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Ex-Bungie Exec Says Activision Deal Was 'Bad From the Start', Destiny Nearly Went to Microsoft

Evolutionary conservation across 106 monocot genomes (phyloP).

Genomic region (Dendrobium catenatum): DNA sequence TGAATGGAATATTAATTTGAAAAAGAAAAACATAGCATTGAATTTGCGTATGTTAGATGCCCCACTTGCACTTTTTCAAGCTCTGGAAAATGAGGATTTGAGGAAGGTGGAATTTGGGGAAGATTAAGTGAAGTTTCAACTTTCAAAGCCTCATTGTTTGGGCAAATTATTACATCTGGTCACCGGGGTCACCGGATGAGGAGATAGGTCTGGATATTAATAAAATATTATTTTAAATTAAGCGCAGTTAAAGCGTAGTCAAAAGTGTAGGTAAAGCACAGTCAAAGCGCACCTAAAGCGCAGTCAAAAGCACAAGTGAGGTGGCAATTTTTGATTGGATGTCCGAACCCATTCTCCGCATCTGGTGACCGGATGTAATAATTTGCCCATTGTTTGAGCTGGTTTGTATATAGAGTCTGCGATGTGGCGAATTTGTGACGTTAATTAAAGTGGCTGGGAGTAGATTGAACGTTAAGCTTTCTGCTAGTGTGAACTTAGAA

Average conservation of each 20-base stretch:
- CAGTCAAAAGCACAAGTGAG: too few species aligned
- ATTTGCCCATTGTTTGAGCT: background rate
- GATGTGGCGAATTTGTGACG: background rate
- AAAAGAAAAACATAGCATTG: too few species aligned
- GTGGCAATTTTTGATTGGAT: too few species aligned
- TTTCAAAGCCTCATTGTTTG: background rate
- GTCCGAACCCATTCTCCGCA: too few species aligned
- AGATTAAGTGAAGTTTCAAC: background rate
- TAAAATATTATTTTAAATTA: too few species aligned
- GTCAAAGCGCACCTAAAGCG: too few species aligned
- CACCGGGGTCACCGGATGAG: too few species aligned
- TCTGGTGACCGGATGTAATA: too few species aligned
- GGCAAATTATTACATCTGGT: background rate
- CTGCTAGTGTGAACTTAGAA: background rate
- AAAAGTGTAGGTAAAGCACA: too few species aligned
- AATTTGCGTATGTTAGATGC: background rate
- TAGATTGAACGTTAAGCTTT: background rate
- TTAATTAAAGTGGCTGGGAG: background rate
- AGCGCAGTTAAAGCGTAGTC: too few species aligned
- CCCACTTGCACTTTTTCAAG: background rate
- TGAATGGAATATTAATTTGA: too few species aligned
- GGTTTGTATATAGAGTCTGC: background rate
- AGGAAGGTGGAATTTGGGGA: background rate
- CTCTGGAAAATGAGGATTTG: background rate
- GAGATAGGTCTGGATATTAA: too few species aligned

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Ex-Bungie board member and composer Marty O'Donnell has given his take on the Destiny deal Bungie had with Activision - which lasted from 2010 to 2019 - calling it "bad from the start." In an interview with Halo Youtuber HiddenXperia, O'Donnell explained that he was part of the board of directors who made the initial decision back in 2010, but that it wasn't "a marriage made in heaven." "We knew it was a risk right from the get-go, and then it turned out to be exactly as we thought it was going to be," O'Donnell explained. "Everybody who no longer works for Bungie is gonna say, 'Yeah, it was bad from the start.'" He added that those still at Bungie who say that the partnership worked are being "political". "That's BS," he explains. "There are so many scripted answers out there that I hear." [ignvideo url="https://www.ign.com/videos/2019/01/10/bungie-splits-with-activision-will-keep-destiny-rights"] Later in the interview O'Donnell shares an anecdote about a dinner with Activision executives before the partnership deal had been signed. During the dinner, O'Donnell says he was talking to the Activision CFO about a saying, "Be nice to the goose," (with Bungie being the goose laying golden eggs for Activision). According to O'Donnell, the CFO told him that he liked the analogy, "but sometimes there's nothing like a good Foie Gras" (the controversial food made by force-feeding geese before slaughter). "I get a chill even telling that story," says O'Donnell, "the red flag went off." Bungie split from Activision in January 2019 after a nearly ten-year partnership that produced Destiny and Destiny 2, allowing Bungie to retain full publishing rights for the franchise. O'Donnell himself was fired without cause from Bungie in 2014, and successfully sued the company for damages. In the interview, he puts that firing down to his problems with Activision's control over the Destiny IP: "The reason why we went with Activision was not just the money, but it was because as part of the contract, they didn't own the IP," something that O'Donnell explains was non-negotiable after the developer's famous separation from Microsoft. He claims that, despite the terms of that agreement, Activision was allowed to mould the IP due to the actions of Bungie leadership. "Activision not only didn't have the legal right to mess with the IP, but the only way they would be prevented from messing with the IP is if all the leadership at Bungie said you can't mess with the IP. And that's not what happened. And that's why they fired me," O'Donnell told HiddenXperia. [ignvideo url="https://www.ign.com/videos/2017/08/21/destiny-2-launch-trailer"] Interestingly, O'Donnell adds that other publishers were in the running to partner with Bungie during this process, but none of them would allow Bungie to retain the IP as Activision did. In fact, O'Donnell mentioned that Bungie "almost went back to Microsoft" after becoming independent from its former owner in 2007. Destiny 2 is now entirely self-published, and will be coming to Xbox Series X and PS5. In other Bungie news, the studio's new IP will apparently be "comedic" and feature "whimsical characters" according to a job listing. [poilib element="accentDivider"] Jordan Oloman is a freelance writer for IGN. Follow him on Twitter.

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